games_played = n())
    ## # A tibble: 1 x 2
    ##    wins games_played
    ## 1   437          618
    win_second_position <- two_player_games %>% 
                                filter(second_player_id == 3) %>% 
                                summarise(wins = sum(!first_player_wins),
                                          games_played = n())
    ## # A tibble: 1 x 2
    ##    wins games_played
    ## 1   391          609

    The total win rate (summing up all games won as player1 and as player2 and divided by the total games played: (437+391)/(618+609) = 0.6748166, a very solid player indeed. How did the Elo of that player change over time?

    elos %>% 
        filter(player_id == 3) %>% 
        ggplot(aes(x = date, y = elo)) +

    His Elo rose quickly within the span of half a year and then more or less plateaued with occasional peaks and troughs. From 2015 on it seems to have been slightly on the decline.

    Another quite interesting thing to look at are the average army compositions. What units do competitive players recruit?

    player_game_statistics %>%
        select(game_id, player_id, faction) %>%
        inner_join(recruits_stats, on = c('player_id', 'game_id')) %>%
        # Some units are shared between factions, hence the inclusion
        # Of faction in the group_by
        group_by(faction, unit_id) %>%
        # You summarise over all units ever recruited
        summarise(total_recruited = sum(as.numeric(number))) %>%
        left_join(units_lookup, on = 'unit_id') %>%
        # Normalise
        mutate(recruited_fraction = total_recruited/sum(total_recruited)) %>%
        # Sometimes units are recruited irregularly, this filter takes care of that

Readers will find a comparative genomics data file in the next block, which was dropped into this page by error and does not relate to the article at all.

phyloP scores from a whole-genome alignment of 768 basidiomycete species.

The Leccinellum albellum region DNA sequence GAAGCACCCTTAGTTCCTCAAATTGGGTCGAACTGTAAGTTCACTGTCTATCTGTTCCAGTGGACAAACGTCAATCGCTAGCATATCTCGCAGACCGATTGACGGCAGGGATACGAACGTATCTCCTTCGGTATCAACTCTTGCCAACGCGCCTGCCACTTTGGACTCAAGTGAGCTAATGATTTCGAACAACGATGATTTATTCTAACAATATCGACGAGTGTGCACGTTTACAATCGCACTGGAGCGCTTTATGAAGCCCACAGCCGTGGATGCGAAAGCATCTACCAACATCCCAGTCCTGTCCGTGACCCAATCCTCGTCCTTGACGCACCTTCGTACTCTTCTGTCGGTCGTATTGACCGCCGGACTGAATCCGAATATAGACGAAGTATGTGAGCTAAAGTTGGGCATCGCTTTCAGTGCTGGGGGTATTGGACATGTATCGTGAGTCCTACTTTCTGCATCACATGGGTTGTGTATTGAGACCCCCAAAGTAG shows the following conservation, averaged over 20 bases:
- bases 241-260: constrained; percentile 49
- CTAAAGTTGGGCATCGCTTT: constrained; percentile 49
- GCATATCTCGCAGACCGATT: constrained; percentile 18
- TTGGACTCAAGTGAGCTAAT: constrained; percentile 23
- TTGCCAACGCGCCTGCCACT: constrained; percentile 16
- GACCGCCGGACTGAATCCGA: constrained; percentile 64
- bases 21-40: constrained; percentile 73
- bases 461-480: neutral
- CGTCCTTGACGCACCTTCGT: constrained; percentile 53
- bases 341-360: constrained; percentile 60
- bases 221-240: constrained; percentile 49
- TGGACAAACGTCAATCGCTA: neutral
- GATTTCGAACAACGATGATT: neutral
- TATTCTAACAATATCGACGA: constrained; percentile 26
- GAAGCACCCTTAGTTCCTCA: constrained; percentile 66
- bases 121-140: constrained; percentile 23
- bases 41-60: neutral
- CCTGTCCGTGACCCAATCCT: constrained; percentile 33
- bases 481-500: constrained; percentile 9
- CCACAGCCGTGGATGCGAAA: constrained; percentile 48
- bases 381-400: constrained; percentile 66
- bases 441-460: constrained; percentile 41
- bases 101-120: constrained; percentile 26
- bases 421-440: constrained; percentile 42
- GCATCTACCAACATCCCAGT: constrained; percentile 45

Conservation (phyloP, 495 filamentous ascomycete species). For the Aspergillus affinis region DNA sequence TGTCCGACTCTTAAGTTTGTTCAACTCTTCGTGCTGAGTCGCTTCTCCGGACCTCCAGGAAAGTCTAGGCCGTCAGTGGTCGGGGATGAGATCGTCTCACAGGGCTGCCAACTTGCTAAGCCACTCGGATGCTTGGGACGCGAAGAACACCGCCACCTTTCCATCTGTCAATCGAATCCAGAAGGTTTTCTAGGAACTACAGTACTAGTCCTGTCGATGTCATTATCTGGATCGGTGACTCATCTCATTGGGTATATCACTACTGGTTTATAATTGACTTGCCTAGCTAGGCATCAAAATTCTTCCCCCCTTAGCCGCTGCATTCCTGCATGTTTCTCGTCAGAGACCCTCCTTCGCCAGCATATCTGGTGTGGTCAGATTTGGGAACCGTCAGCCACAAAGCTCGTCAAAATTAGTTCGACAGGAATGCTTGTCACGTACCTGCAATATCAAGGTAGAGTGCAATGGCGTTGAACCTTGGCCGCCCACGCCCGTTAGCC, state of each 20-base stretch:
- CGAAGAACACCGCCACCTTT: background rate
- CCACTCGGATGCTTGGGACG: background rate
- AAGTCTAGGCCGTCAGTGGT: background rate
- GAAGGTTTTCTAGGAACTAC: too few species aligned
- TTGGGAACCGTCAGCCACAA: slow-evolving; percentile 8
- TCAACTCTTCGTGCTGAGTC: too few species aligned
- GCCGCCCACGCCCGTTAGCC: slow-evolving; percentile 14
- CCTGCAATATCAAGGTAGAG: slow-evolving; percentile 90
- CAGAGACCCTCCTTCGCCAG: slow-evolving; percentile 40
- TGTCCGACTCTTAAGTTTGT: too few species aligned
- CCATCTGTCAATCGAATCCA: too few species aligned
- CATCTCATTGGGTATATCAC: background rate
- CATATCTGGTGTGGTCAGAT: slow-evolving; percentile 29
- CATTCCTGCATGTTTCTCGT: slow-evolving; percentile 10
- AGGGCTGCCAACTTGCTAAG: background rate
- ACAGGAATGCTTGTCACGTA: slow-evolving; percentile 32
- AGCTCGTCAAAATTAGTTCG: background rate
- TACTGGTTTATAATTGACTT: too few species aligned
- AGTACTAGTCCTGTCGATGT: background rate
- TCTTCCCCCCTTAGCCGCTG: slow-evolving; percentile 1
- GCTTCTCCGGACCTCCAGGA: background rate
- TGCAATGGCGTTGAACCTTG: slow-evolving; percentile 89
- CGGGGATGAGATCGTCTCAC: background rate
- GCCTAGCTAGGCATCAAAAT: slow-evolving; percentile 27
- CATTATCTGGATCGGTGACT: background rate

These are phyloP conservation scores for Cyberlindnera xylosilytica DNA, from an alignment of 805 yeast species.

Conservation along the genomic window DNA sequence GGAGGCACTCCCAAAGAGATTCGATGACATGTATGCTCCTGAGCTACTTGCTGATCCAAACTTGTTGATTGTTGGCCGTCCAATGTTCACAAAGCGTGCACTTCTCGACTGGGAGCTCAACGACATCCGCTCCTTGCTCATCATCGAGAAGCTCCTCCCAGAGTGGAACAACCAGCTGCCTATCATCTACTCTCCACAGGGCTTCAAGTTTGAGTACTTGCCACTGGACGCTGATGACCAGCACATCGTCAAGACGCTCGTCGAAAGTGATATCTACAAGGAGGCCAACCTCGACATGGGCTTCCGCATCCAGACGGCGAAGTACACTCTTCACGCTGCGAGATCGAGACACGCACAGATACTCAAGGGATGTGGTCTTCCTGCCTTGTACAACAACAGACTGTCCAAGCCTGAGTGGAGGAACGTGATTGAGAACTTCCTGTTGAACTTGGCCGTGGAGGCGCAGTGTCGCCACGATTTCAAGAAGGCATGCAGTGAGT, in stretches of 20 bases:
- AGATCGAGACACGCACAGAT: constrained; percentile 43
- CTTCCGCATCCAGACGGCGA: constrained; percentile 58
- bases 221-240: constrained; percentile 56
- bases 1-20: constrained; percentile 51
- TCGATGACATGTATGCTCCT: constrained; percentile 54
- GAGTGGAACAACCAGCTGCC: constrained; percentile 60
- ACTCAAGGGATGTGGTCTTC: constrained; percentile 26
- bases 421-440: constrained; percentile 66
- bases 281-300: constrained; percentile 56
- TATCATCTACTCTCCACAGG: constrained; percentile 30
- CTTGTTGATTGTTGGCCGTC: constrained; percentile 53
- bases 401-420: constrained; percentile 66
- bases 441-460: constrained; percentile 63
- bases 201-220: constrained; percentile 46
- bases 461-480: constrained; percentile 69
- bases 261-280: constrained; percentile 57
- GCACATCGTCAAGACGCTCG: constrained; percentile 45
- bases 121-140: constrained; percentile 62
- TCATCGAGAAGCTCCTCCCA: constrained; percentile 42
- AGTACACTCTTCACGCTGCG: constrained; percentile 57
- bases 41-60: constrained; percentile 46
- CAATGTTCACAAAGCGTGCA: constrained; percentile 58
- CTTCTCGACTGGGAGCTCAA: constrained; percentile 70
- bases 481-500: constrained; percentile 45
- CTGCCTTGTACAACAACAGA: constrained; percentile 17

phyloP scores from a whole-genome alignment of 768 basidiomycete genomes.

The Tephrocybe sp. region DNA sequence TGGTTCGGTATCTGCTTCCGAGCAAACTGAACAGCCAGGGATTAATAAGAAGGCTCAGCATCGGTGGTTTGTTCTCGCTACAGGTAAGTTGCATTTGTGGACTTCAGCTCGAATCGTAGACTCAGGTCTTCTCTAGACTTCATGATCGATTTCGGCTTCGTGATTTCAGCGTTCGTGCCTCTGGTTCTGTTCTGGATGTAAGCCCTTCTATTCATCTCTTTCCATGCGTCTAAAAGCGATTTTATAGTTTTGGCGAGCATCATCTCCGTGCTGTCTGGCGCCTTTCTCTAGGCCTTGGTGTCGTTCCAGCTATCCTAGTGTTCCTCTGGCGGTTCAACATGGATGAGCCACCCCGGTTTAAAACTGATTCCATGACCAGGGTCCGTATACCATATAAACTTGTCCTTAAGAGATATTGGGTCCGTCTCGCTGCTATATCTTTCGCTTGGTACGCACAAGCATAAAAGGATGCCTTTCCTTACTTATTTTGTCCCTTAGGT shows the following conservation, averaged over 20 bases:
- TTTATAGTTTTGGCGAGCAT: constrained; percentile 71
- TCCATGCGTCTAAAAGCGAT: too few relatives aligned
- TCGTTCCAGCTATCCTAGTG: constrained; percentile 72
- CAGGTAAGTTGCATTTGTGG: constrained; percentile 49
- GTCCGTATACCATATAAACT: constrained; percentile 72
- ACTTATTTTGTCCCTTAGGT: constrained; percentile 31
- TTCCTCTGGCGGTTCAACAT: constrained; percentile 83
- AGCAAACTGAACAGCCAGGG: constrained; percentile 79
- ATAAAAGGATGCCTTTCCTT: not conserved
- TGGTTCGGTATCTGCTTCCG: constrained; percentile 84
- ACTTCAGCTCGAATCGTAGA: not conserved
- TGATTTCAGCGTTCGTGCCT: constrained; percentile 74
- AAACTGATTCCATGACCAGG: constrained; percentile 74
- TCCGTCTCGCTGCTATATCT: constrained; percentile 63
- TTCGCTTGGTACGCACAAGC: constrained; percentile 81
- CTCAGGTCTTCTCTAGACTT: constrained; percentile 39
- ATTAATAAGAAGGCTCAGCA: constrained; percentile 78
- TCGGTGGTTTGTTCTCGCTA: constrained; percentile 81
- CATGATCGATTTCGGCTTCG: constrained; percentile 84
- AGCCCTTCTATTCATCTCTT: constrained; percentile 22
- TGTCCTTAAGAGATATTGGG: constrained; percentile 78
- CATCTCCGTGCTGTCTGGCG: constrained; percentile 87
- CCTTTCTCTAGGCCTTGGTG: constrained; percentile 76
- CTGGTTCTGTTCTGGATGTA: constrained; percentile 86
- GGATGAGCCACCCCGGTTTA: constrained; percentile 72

filter(total_recruited > 500) %>%
        # Visualisation parameters
        ggplot(aes(x = unit, y = recruited_fraction, fill = faction)) +
            geom_bar(stat = 'identity') +
            facet_wrap(faction ~ ., nrow = 3, ncol = 2, scales = 'free_y')+
            coord_flip() +

    You see some clear preferences. For instance, there are units which are recruited with a high occurrence in certain factions, such as spearmen, orcish grunts, elvish fighters or dark adepts. Those are all good staple units and should not be missing in any army. The Knalgan Alliance and Drakes faction, however, seem to require all units from their recruiting pool to play most efficiently. It is likely that there are sub-strategies for particular faction matchups or maps, which you could investigate further!


    You learned to structure your data for analysis. If your data is not tidy, which most of the time will be the case, you know what needs to be done to clean it. During the cleaning process, you will look at tables and run simple summaries to get a feeling for the data. In this way, you will get to know your data more intimately, and you will add value faster in your role as a data analyst or data scientist.

    When the data is tidy, you can visualize the data by inspection. Here is where you often get your first ideas for new hypotheses to test or features to engineer into your dataset, which are prerequisites for good data models. By keeping your data and your code tidy you make it easier for other people to work with your data and analyze your code.

    Finally, you now have a very interesting data set for further analysis. You may use it for your own advantage in the game or to get better at doing data science. Whatever your next steps may be, go and check out Wesnoth.